The Magdalene Blog

Celebrating the Mysteries of the Woman Who Knew The All

Run, Mary, Run

For the last month I’ve been doing a bit of a survey of the books on my shelves, rereading some that I wanted to reacquaint myself with, starting to work through some that have been languishing unread, and thinking through some ideas that I’ve had simmering on the proverbial back burner. But I’ve also had the good fortune to come across new scholarship and new ideas that I find compelling, and today I came across something that I wanted to share as soon as possible: Mary Magdalene in African American spirituals.

M. Shawn Copeland, Professor Emerita, Boston College Department of Theology, gave a lecture in 2021 during Boston College’s 12th annual Mary of Magdala Celebration, which I just finished watching. In it she gives some context about the environment in which African American spirituals were created, and about the religious life of the people that composed them. She describes a culture in which a new kind of Christian oral tradition had emerged, with reinterpretations of the stories and passages heard during church services, made applicable to the lives of those who heard them. Lyrics for spirituals were created, more or less improvisationally, as people perceived being moved by the Holy Spirit.


Professor Copeland notes that of the fourteen individuals from the Gospels that are named in various spirituals, four were women: Mary of Nazareth, Mary and Martha of Bethany, and Mary Magdalene. In those songs that feature Mary Magdalene, it is usually her role as first witness of the resurrection and bearer of the Gospel news that is highlighted. A few songs are included in Professor Copeland’s presentation, with lyrics, to highlight how Mary Magdalene was viewed.

I found the analysis of the song “Mary Rolled The Stone Away,” with its surprising image of Mary Magdalene as the one who opened the tomb, to be the most powerful. (Emphasis is mine.)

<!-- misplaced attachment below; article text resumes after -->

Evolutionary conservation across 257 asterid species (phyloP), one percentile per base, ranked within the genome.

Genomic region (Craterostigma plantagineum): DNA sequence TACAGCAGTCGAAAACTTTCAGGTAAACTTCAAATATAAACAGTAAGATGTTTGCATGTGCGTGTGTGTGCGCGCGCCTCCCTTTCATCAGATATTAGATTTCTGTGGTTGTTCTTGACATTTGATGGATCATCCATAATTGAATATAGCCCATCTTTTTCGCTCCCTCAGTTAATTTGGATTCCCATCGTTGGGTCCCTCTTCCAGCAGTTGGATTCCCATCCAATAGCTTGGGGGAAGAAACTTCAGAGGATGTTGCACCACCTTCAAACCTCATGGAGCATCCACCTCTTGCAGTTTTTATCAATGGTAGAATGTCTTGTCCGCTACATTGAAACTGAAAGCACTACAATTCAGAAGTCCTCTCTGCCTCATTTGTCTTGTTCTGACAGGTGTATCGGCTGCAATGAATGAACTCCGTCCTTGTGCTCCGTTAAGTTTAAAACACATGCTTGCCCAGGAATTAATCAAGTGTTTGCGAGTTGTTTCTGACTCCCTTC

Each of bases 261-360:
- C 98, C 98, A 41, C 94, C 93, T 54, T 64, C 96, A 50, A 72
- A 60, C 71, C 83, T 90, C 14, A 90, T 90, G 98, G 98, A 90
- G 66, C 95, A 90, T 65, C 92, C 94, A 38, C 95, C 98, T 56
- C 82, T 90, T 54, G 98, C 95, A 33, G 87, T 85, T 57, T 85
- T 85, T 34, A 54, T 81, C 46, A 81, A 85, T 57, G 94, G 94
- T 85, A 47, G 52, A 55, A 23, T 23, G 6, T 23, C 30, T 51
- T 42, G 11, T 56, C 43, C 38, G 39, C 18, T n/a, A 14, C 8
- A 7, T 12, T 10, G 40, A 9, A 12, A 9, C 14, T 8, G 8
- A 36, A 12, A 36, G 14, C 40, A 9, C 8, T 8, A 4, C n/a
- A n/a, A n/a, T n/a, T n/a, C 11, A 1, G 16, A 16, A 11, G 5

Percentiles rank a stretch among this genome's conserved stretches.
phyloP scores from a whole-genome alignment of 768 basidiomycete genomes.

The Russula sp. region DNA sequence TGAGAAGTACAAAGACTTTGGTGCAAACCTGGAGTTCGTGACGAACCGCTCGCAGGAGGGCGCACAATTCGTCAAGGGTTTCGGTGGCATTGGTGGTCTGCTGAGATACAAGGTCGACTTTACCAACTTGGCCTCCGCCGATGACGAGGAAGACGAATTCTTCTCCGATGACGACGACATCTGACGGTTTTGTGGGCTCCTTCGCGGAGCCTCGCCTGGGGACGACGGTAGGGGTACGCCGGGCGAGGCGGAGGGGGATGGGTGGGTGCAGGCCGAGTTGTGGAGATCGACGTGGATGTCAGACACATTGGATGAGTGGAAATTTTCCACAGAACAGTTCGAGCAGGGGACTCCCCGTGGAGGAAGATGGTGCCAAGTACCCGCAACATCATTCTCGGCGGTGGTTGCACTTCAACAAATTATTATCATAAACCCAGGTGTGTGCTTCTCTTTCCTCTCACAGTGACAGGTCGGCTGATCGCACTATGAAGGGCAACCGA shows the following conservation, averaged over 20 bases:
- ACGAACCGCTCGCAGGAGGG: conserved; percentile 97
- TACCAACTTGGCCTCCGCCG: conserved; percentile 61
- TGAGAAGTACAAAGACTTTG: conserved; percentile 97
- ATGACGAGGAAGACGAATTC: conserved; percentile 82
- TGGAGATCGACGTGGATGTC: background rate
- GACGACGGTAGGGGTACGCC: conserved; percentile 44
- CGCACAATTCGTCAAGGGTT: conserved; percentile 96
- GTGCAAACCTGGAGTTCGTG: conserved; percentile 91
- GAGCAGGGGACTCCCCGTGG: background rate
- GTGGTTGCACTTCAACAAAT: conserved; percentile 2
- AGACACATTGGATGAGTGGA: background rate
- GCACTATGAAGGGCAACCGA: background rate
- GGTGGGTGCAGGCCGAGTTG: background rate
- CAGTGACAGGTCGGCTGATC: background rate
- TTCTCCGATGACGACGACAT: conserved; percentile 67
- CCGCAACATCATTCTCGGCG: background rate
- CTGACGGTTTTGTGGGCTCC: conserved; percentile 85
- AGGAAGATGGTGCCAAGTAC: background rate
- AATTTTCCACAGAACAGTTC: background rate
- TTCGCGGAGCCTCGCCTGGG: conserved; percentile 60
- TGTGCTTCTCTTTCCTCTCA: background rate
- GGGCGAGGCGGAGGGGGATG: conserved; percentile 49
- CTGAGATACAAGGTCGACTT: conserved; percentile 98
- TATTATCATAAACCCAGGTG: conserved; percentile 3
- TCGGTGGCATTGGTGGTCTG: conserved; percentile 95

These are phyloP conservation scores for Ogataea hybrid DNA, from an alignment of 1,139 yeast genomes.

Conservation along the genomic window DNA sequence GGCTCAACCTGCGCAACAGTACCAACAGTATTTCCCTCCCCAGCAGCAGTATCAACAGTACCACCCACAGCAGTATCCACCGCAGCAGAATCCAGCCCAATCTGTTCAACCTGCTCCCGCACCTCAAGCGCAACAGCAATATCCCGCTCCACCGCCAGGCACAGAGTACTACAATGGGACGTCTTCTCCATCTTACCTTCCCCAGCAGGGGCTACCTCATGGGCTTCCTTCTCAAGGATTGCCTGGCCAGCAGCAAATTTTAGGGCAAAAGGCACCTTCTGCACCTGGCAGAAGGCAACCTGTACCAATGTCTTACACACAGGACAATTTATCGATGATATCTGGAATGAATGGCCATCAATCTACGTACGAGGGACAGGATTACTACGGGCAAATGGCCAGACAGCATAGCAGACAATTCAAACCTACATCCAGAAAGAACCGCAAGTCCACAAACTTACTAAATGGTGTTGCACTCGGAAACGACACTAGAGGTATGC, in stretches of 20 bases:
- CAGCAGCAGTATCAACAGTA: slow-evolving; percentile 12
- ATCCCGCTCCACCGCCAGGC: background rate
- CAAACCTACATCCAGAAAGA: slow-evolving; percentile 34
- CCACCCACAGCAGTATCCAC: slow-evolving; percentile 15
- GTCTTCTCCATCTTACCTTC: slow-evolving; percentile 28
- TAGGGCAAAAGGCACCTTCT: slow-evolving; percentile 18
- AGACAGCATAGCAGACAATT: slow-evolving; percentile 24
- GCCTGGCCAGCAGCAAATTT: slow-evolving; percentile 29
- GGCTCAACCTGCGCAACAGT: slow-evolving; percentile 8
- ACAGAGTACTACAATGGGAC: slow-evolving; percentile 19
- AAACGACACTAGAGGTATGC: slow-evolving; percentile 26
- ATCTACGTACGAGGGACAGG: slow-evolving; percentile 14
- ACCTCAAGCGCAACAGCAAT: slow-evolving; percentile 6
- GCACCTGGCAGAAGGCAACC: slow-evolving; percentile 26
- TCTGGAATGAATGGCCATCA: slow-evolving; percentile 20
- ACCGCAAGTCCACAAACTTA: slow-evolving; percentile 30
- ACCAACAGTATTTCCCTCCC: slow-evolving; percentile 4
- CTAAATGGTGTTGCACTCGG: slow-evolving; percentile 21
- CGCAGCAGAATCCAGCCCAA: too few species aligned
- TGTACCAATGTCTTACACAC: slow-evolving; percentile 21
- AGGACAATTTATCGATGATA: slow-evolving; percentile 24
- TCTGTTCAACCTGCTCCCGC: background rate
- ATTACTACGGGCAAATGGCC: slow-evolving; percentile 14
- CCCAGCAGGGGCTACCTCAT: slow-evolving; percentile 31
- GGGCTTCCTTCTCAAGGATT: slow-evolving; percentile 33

In Mark’s gospel, Mary Magdalene along with three companions bring along embalming paraphernalia to wash and treat the body of Jesus. As they walk, the women wonder aloud, ‘Who will roll away the stone for us?” Peering through the murky dawn, the women see that the stone has been rolled away (Mark 16:1-4). The spiritual credits Mary Magdalene with rolling away the stone; indeed, before the angel can arrive, Mary has taken care of business. Recall, Jesus’ words: “Truly I tell you, if you say to this mountain, ‘Be taken up and thrown into the sea,’ and if you
do not doubt in your heart, but believe that what you say will come to pass, it will be done for you” (Mark 11:23). Mary moves that very large stone through loving faith; she believes in Jesus and she loves him. Mary’s ardent and powerful love rolled the grave stone away.

Enslaved women, at great physical and psychic cost, pitted themselves
against threats and obstacles for the sake of their children. An emancipated woman, Fannie Moore told her interviewer that on the plantation where she was held, the overseer “hated my mother,” because her mother would fight with him whenever he beat Fannie or her siblings. Like Mary, enslaved women moved obstacles, pushed aside stones of every sort that physically or mentally sought to hinder their objectives. These women did not wait for someone else to come along, but acted!